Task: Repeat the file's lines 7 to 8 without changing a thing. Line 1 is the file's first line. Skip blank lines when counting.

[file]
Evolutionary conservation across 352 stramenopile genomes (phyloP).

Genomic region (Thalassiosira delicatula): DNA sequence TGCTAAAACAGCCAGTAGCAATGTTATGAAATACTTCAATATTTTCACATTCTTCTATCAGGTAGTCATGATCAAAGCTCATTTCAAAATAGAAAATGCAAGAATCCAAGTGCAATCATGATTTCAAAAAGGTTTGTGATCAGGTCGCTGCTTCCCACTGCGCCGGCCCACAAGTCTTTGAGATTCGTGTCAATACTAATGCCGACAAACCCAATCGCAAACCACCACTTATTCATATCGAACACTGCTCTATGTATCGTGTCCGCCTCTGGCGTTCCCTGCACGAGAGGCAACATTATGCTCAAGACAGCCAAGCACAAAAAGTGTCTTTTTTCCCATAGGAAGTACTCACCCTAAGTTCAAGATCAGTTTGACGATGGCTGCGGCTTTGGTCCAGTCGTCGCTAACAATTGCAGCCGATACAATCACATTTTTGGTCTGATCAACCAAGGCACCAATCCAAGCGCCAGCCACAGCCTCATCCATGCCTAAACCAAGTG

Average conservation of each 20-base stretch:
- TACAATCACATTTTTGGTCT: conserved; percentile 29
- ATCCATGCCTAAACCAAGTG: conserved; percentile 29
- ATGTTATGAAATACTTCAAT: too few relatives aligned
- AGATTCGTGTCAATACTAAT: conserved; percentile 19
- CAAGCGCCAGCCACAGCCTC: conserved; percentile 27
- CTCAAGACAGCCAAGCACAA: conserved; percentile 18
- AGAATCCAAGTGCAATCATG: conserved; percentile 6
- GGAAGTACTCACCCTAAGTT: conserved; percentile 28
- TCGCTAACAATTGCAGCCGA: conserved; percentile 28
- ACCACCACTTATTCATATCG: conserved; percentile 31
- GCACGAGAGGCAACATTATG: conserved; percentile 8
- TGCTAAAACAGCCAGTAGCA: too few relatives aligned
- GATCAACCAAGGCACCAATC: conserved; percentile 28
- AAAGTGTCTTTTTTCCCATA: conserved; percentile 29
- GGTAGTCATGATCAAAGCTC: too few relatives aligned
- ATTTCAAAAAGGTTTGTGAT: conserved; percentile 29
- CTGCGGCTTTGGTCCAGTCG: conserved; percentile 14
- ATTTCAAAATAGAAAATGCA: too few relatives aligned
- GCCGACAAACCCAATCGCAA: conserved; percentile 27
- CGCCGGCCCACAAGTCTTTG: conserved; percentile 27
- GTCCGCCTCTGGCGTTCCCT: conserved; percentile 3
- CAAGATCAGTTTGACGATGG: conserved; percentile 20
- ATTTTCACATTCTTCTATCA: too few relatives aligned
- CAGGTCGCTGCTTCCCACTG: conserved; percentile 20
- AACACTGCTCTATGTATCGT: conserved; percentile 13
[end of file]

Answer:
- AGATTCGTGTCAATACTAAT: conserved; percentile 19
- CAAGCGCCAGCCACAGCCTC: conserved; percentile 27